The Plywood Protection Project Selects Winning Public Art Concepts Made from Discarded Boards
For some, it seems like yesterday when retailers and restaurants throughout Manhattan boarded up their storefronts in anticipation of the demonstrations surrounding police brutality and the contentious presidential election. While pandemic challenges persist, New York has somewhat stabilized, even felt occasionally optimistic, since the turbulent summer and fall of 2020, and that’s partly due to the Plywood Protection Project, an initiative by Worthless Studios, a nonprofit dedicated to supporting artists’ fabrication needs and producing public art. Founder Neil Hamamoto, a conceptual artist himself who has a mechanical engineering degree from Stanford University and installations planned for Google’s new Pier 57 offices, got the idea driving around SoHo, where he saw wood on the streets ready for disposal. “It just sort of clicked that all these businesses were paying so much money to protect their windows, but what was going to happen to the material when they reopened?” he told The New York Times last spring. (A single plywood board had risen to more than $90, up from about $25.)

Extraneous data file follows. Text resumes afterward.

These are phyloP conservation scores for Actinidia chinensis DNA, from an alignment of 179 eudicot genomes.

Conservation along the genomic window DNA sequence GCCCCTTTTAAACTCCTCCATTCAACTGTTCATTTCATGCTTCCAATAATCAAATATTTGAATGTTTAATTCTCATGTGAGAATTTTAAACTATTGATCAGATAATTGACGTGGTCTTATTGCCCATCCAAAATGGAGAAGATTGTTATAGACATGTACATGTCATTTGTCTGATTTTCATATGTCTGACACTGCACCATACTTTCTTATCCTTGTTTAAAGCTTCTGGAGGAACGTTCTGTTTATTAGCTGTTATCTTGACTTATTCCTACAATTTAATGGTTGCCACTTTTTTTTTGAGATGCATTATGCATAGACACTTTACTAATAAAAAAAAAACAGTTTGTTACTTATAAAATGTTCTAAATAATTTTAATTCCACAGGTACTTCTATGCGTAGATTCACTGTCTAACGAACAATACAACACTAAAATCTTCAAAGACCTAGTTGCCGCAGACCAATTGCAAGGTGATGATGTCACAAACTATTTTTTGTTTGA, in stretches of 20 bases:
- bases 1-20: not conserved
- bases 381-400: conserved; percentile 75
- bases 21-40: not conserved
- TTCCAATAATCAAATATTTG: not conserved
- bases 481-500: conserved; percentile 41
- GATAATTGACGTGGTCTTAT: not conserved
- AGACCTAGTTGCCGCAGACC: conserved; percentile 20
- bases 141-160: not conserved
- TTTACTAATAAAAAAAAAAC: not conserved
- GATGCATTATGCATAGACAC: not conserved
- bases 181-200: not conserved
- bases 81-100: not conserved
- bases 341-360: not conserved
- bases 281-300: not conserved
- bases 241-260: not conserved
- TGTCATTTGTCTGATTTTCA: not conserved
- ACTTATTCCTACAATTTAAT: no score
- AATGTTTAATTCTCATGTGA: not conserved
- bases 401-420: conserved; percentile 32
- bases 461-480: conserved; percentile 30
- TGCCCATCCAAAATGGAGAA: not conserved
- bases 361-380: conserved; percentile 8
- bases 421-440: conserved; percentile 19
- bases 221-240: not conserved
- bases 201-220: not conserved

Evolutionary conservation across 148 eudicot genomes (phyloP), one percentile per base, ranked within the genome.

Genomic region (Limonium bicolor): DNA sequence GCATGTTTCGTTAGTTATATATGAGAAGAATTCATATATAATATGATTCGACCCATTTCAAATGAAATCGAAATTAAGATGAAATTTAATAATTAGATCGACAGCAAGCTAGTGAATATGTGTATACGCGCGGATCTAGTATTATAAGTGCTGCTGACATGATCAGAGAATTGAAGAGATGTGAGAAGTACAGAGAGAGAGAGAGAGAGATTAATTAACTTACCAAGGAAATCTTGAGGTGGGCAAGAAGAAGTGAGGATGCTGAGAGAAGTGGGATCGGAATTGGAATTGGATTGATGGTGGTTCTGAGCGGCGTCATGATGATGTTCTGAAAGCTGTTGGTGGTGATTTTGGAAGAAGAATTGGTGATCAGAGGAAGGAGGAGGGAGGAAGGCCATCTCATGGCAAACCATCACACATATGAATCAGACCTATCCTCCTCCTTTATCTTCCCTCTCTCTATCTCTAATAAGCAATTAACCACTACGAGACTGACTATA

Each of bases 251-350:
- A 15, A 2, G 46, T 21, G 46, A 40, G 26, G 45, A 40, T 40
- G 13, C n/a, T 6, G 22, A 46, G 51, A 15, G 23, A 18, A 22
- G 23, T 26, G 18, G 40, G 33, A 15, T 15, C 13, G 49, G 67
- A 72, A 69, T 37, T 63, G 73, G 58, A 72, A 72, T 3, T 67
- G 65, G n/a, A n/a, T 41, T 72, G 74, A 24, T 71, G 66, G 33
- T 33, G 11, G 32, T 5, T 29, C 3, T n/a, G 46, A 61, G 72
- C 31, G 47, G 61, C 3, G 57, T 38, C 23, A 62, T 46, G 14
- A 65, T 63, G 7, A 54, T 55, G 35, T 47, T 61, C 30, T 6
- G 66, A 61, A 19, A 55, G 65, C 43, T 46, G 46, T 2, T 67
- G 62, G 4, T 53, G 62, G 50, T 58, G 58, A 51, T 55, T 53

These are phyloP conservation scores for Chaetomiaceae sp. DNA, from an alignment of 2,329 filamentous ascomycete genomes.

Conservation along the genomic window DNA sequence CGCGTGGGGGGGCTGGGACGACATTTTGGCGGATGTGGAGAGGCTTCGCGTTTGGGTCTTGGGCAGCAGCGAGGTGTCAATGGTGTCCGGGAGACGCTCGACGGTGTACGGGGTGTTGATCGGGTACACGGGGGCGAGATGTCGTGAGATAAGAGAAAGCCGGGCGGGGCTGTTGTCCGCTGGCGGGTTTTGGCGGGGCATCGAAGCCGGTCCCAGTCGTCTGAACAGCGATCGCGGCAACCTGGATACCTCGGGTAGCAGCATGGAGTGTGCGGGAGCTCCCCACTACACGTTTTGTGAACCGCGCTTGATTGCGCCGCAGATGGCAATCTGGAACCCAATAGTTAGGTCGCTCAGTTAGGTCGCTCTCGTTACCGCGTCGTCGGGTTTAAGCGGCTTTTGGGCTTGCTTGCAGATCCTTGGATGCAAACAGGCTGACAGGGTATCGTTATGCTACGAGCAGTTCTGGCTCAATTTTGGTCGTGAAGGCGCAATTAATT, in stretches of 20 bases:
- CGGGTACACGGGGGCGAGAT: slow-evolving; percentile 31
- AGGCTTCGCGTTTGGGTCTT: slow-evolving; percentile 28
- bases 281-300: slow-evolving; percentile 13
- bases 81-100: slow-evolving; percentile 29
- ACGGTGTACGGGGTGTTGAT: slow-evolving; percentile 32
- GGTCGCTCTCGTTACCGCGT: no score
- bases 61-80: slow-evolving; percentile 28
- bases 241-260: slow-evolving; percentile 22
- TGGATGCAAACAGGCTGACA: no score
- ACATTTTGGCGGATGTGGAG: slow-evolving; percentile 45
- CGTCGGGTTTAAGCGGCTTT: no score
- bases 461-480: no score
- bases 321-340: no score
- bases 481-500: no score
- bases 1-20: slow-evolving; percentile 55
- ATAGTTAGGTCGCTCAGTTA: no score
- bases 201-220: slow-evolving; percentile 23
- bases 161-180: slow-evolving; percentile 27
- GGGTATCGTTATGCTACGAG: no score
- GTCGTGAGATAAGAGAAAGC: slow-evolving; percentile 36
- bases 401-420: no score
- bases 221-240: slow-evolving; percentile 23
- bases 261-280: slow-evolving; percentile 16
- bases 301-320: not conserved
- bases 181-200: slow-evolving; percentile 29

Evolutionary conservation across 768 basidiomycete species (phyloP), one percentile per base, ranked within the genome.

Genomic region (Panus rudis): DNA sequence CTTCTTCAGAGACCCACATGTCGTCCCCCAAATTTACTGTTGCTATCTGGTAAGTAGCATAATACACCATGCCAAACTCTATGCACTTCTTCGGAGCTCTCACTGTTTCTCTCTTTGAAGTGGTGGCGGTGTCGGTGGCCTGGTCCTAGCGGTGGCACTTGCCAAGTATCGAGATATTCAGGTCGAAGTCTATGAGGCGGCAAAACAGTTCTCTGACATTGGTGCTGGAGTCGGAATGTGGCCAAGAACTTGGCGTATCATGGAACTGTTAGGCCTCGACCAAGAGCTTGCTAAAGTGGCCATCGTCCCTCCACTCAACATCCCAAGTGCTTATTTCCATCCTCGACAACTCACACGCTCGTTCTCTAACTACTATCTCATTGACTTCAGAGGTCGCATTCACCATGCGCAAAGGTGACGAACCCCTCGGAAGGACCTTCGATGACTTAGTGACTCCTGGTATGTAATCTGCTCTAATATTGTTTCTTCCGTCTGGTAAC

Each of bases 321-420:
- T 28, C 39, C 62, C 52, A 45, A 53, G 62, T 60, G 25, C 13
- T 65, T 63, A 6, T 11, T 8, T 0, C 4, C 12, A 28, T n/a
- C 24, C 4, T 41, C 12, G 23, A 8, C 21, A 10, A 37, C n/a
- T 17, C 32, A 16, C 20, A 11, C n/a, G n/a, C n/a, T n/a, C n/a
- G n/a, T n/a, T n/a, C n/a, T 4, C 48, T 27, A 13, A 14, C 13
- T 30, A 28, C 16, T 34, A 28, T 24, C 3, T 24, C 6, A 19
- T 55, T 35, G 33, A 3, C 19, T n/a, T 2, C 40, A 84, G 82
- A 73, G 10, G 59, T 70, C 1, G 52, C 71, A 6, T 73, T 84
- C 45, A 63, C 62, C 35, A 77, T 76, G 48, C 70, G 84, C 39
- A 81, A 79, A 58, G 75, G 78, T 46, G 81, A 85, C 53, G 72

Worthless collected over 200 discarded boards, then the Plywood Protection Project launched a call for proposals, of which five winners were awarded studio space, tools, and a stipend. More than 200 artists applied, and in May, one sculpture was installed in each of the boroughs. Behin Ha Design Studio’s Be Heard, a large-scale megaphone form at Thomas Pain Park, required over 30 boards. Although nearly 13 feet high, Tanda Francis used fewer for her Queensbridge Park sculpture, a black column carved with women’s faces inspired by Mama Wata, an African goddess “with a cleansing spirit for this world on fire.”
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